It has been a while since I have written a 'teachery-post'. This week I had an interesting and very helpful meeting with a current teacher in the publish school system. She taught me so much in the short amount of time we had coffee.
I came to realize that I have a very narrow view of teaching.
You see, I began to teach in a very traditional school system. Straight out of Teacher's College I received a full-time position in a Grade 2 classroom in a strict, traditional school. There were many things about this school system that I disagreed with...as I think will be the case in any school system. But in reality, I was most comfortable there because of the traditional system. It is what I grew up in and it is what I know best. I also believe the traditional system of worksheets, sitting quietly and properly in your desk to work, teacher-led classrooms, etc. have a lot of good to them. They obviously were used for so many years for a reason - they work.
Though, just because a system works does not mean it works the best. I don't know what system works the best and I am not here to tell you what I think on the matter. These thoughts have come up to me this week because of a meeting I had with a Kindergarten teacher in the public system. She told me all about Inquiry-based learning and how it was working for her. I had, had already an idea about this type of classroom but had not discussed it with someone who was putting it into practice. My first thoughts were that this system is crazy and is not teaching children properly. (Yes, I can be very judgmental initially.) As she informed me more and more of the system and of how it was taking place, I questioned a lot of what she said. She agreed that the system is not perfect (what system is anyway?) but she ensured me that it was leaning in the right direction. After a discussion about this I began to see a bit more of how it could work and my closed, judgmental mind opened a tad.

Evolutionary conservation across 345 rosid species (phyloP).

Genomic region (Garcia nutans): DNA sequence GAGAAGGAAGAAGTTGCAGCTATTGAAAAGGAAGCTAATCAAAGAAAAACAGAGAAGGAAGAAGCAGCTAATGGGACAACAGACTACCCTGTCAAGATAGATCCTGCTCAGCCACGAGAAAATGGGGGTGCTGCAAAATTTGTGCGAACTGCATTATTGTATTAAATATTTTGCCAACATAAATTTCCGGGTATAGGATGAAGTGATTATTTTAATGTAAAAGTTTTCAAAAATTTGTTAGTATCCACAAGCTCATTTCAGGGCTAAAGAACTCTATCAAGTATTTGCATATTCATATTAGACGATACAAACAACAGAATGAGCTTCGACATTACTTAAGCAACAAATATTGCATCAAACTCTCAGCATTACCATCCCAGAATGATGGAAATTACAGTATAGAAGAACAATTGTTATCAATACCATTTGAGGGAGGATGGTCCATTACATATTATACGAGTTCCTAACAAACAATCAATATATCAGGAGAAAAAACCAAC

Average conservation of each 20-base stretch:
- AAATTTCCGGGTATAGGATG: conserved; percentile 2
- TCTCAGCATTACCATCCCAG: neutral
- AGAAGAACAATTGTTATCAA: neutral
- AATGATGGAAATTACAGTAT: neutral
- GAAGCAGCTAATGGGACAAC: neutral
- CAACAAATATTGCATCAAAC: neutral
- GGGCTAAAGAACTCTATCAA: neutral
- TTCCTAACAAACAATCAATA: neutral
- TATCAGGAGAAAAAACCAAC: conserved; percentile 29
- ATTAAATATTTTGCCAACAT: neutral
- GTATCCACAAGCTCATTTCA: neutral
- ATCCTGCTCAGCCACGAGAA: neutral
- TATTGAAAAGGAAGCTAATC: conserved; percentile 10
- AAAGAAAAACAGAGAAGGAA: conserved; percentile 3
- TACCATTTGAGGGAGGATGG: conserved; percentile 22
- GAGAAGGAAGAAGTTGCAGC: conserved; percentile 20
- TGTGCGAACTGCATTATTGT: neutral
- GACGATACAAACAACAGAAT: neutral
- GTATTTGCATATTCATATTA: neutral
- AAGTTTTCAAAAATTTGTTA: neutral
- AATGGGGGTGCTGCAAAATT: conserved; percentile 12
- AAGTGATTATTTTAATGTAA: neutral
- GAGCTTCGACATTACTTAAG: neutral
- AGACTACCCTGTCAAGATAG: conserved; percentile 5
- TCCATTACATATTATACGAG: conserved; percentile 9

I began to realize that I was judging this teaching plan so strongly simply because of my lack of experience and my lack of knowledge on the subject. An open-mind is one that is willing to learn about new strategies, give them a try, and see the good amidst the parts that need work. How important this is for teachers! In order to learn and grow as a teacher (and probably in most if not all professions) this is the only way. In this way we can work together as a community of teachers, we can see how others are working in the best way they know how, and we can simply learn so much more. Our judgmental and closed views keep us in the same position we have always been in and never allow us to grow from that, therefore possibly not giving our students the best learning environment they could be in.
This can apply to so many more things than simply teaching. Something, perhaps we all need to think about it in our everyday living as well. It is so easy to think that we know it best, we have the right answers, and the other person's way is simply wrong or not as good. How prideful we can be. Let us humble ourselves by learning from each other.
Leaning on each other as a community, learning from each other, and seeing the good in various methods reaps such great benefits and is more than worth it to open ourselves up to.